Nieves v. Office of the Public Defender
Our fundamental objectives are to serve the public by protecting the integrity, competence, and vitality of the Bar; help to assure citizens access to justice and adequate remedies, and to assist the Courts in their mission to guarantee that justice is done. This court granted certification to answer two questions: Are legal malpractice claims exempt from the Tort Claims Act (TCA), N.J.S.A. 59:1-1 to 12-3, and
 Is plaintiff’s “loss of liberty” damages claim subject to the verbal threshold of the TCA?*
The answer to the first question must be NO. Lawyers such as full and part time Public Defenders serve the State by whom they are employed. They help to vindicate the Constitutional obligations of due process, equal protection, and fair trials. But such public servants – full or part time – may falter and thereby give rise to professional liability claims.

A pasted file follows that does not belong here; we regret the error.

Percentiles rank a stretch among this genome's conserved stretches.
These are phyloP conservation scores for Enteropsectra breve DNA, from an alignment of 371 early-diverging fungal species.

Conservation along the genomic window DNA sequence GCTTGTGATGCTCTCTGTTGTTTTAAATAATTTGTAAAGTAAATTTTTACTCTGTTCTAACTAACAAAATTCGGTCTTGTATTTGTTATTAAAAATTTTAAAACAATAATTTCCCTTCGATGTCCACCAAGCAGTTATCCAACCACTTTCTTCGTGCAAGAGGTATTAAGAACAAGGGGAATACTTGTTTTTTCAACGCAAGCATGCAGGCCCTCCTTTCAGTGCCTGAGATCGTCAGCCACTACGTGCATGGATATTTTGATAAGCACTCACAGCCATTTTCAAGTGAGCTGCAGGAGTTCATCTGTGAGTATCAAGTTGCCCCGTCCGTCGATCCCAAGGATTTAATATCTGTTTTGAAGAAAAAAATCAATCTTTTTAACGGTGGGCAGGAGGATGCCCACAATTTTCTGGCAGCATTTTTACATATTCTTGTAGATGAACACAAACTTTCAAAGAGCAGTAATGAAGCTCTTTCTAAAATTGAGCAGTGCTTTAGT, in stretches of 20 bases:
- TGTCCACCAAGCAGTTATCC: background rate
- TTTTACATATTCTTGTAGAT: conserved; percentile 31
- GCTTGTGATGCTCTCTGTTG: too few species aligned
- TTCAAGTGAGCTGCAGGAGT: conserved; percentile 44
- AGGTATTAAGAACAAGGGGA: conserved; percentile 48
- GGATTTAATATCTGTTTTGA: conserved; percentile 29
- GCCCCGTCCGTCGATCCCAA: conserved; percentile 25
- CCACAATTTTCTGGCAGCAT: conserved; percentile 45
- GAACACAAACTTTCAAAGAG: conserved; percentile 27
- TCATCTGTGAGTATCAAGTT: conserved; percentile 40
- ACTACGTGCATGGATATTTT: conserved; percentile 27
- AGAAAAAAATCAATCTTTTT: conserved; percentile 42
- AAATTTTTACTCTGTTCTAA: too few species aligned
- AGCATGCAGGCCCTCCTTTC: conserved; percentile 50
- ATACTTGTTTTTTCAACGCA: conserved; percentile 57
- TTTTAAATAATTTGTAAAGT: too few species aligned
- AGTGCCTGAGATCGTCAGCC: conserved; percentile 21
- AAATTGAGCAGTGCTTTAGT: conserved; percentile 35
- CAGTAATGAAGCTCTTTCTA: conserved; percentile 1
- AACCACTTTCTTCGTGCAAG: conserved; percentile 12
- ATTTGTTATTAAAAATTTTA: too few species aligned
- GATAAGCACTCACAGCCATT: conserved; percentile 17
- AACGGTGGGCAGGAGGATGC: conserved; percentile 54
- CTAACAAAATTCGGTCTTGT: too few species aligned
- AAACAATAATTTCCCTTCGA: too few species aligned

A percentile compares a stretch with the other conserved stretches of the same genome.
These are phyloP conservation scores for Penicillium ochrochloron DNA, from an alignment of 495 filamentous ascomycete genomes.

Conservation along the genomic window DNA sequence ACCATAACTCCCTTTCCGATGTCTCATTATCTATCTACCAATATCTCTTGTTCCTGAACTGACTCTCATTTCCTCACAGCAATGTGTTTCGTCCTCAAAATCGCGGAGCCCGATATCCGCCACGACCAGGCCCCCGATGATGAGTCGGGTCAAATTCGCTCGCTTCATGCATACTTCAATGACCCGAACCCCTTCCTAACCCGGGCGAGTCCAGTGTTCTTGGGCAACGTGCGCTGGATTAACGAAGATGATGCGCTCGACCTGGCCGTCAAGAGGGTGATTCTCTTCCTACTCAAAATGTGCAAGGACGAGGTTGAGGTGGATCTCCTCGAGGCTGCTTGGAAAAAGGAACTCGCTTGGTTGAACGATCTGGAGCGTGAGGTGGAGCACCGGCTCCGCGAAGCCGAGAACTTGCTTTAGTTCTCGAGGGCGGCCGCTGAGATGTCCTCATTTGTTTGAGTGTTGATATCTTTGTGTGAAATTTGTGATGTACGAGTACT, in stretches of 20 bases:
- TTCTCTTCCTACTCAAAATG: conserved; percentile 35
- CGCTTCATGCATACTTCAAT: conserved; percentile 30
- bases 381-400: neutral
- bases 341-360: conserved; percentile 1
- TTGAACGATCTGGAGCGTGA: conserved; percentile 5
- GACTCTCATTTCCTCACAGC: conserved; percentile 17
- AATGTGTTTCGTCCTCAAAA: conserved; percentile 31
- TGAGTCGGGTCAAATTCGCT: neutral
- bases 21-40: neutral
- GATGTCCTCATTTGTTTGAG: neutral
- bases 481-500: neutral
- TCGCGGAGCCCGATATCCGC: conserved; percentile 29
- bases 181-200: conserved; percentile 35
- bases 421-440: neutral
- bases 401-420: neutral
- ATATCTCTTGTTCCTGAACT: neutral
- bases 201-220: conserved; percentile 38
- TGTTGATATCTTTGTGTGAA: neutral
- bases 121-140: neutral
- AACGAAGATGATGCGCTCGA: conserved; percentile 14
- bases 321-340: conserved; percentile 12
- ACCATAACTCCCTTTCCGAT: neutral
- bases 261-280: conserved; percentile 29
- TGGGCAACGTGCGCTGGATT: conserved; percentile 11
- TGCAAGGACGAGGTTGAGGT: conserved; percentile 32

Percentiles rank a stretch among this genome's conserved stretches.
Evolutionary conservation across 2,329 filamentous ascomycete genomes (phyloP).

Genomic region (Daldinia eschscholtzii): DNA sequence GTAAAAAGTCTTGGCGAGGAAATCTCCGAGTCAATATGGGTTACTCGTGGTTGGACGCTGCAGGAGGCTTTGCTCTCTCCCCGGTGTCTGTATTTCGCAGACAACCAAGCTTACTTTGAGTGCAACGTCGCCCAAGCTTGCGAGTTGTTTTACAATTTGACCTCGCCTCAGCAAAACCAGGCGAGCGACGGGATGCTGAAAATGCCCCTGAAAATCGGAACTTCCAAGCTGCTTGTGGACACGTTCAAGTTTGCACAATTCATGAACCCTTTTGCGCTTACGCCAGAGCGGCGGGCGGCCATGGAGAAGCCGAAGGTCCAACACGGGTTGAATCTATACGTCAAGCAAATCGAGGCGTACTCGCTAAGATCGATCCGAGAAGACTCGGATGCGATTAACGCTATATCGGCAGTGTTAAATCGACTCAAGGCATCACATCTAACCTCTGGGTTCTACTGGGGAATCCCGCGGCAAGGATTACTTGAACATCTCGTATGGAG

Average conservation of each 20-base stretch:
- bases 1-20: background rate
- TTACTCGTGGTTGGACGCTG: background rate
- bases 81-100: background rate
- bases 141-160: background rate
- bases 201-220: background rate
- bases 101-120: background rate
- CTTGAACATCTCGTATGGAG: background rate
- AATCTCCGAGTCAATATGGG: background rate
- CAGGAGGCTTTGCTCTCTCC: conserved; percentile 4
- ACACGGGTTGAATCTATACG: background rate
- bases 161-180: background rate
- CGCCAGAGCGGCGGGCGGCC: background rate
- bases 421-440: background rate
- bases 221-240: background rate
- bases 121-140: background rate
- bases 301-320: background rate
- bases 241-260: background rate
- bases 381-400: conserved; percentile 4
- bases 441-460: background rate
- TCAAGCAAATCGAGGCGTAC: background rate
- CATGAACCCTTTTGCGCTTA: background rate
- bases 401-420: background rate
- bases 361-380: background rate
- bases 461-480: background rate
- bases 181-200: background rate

Competent criminal defense lawyers should not be deterred from public service by the prospect of ruinous awards and defense costs. Without the defense and indemnification assured by the Tort Claims Act the interests of both PDs and those with just claims against them are ill-served. The Tort Claims Act blocks frivolous claims via its verbal threshold (59:9-2), limits certain damages [e.g. grants credits for collateral sources, pre-judgment interest. The Act bars civil punitive damage awards against the State and any other public entity. But compensatory damages are not capped. Costs of defense are beyond the capacity of staff PDs and of the typically young, free-lance pool attorneys.